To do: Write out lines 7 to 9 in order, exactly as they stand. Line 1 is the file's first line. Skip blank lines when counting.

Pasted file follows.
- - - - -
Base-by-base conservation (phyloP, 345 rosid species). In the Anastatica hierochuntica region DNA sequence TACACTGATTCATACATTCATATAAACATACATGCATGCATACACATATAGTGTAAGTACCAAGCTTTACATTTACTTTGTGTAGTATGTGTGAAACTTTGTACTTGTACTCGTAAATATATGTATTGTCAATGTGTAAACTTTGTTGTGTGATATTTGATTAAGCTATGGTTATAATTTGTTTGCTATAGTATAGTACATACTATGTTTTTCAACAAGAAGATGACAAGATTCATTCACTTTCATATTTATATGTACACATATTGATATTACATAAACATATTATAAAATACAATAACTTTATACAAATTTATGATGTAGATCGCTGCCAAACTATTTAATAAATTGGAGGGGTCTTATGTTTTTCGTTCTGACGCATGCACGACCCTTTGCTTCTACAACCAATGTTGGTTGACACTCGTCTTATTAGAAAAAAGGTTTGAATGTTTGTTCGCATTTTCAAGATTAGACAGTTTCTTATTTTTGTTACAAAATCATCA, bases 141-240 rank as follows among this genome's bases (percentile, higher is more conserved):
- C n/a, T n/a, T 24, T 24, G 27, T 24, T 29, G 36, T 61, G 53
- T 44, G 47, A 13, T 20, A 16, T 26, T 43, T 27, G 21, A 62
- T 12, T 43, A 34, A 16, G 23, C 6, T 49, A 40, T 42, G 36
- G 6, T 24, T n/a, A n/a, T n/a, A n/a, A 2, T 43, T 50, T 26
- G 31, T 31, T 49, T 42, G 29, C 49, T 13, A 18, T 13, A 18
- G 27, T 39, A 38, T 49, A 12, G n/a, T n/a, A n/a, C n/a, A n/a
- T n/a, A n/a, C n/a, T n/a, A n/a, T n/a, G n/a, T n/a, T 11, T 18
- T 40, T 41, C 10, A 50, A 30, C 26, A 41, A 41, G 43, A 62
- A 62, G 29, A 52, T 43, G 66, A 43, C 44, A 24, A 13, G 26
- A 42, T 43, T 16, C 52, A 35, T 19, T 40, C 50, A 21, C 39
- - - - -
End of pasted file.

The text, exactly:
- G 27, T 39, A 38, T 49, A 12, G n/a, T n/a, A n/a, C n/a, A n/a
- T n/a, A n/a, C n/a, T n/a, A n/a, T n/a, G n/a, T n/a, T 11, T 18
- T 40, T 41, C 10, A 50, A 30, C 26, A 41, A 41, G 43, A 62